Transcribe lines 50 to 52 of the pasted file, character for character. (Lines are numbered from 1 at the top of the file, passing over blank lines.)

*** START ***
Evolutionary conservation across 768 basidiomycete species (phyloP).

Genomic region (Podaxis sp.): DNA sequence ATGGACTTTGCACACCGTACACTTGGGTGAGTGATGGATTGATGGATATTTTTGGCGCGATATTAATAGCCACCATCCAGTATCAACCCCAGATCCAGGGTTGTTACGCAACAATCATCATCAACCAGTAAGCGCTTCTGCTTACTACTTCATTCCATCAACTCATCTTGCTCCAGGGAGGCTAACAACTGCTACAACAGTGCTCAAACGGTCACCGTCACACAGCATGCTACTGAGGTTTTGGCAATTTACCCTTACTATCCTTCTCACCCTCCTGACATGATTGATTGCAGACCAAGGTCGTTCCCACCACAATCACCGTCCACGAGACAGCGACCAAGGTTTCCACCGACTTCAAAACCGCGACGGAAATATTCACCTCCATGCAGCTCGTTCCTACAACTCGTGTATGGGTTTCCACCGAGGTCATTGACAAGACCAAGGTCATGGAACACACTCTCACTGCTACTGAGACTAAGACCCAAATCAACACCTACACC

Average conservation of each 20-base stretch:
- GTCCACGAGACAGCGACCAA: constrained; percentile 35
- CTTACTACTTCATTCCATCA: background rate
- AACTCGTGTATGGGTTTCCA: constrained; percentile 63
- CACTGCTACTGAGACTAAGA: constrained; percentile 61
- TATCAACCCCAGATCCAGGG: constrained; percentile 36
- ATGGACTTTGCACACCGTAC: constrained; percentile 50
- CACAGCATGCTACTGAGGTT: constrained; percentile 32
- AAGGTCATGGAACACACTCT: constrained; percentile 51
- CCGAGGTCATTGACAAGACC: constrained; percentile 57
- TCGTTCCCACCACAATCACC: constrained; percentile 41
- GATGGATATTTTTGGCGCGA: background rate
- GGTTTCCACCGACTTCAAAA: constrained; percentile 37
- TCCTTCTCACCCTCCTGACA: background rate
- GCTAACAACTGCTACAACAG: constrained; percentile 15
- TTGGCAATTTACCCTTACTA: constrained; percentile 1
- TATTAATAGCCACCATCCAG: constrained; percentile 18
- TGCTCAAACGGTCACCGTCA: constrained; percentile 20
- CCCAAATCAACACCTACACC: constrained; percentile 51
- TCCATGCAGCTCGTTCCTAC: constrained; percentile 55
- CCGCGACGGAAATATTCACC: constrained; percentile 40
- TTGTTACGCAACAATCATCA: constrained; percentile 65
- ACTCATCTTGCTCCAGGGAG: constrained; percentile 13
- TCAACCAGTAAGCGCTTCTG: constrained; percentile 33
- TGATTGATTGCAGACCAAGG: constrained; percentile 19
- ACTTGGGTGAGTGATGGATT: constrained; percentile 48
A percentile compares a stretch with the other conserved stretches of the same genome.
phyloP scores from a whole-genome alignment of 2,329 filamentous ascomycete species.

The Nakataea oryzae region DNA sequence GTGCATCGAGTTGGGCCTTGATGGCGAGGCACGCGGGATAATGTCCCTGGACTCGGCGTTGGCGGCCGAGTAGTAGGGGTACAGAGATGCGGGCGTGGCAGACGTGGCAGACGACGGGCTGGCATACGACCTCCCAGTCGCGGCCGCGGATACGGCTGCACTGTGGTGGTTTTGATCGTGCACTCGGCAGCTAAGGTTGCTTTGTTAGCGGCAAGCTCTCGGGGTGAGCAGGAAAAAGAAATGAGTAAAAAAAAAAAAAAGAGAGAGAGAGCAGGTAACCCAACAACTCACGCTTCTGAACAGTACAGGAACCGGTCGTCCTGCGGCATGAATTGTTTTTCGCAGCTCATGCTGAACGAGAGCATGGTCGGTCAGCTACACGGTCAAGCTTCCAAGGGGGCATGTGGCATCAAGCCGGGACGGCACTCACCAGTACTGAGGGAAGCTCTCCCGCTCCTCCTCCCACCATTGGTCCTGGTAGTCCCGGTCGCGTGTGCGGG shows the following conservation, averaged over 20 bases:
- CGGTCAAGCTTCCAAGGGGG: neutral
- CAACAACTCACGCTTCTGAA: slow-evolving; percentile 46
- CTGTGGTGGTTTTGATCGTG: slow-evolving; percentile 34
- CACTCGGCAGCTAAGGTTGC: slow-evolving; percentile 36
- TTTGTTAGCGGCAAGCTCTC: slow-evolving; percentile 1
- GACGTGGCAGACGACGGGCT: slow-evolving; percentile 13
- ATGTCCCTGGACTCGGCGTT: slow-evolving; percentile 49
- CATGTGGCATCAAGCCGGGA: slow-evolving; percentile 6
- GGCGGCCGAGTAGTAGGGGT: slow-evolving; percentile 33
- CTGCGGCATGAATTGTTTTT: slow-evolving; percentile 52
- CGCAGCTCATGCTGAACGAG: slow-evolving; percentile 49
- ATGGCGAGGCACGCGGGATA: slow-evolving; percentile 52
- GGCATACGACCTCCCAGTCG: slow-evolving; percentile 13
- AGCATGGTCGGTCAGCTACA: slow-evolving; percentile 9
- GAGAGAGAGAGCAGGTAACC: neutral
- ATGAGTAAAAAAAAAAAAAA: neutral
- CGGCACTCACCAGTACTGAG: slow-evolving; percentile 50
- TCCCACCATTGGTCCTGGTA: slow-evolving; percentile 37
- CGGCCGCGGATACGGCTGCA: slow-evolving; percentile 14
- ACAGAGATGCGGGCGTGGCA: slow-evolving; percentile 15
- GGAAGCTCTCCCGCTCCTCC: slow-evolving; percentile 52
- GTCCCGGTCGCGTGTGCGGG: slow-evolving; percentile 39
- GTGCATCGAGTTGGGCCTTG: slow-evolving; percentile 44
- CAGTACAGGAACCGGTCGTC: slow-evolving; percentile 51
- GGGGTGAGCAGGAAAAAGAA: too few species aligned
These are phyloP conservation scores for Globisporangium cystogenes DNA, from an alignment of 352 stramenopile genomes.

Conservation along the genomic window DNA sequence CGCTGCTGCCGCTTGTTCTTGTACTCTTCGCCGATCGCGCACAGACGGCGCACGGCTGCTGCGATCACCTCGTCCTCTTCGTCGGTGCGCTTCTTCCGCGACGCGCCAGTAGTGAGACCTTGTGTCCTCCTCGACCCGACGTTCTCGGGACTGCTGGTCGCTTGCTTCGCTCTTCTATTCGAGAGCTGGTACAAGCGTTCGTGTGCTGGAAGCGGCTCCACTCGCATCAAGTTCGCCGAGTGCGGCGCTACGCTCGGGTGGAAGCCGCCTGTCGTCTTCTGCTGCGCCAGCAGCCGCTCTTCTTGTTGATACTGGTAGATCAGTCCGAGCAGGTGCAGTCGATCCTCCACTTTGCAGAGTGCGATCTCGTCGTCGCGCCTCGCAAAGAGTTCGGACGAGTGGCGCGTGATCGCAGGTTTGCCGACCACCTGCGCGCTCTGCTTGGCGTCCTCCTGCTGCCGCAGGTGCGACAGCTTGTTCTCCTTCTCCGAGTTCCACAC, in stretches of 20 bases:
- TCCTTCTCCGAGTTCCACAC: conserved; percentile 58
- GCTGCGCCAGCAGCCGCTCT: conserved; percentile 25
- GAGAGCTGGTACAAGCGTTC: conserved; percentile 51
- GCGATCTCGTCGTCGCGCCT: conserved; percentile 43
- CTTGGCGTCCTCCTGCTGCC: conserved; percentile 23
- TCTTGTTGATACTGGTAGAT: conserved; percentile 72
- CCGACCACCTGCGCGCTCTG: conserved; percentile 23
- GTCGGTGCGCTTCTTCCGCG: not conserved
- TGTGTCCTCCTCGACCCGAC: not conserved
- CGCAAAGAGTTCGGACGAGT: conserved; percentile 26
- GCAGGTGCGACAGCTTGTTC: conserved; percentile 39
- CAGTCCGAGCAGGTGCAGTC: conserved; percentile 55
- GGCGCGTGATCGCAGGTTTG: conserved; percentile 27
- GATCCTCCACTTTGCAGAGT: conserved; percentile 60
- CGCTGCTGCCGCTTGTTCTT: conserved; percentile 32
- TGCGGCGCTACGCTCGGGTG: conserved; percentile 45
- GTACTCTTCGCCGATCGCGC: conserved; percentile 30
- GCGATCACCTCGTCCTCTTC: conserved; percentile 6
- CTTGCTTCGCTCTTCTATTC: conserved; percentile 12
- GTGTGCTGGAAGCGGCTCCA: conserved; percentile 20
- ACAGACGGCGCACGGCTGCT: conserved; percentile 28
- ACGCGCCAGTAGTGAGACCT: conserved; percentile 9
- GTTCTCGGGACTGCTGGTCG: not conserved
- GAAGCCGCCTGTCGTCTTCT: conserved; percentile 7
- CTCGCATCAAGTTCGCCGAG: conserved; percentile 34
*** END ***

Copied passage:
- CGGCCGCGGATACGGCTGCA: slow-evolving; percentile 14
- ACAGAGATGCGGGCGTGGCA: slow-evolving; percentile 15
- GGAAGCTCTCCCGCTCCTCC: slow-evolving; percentile 52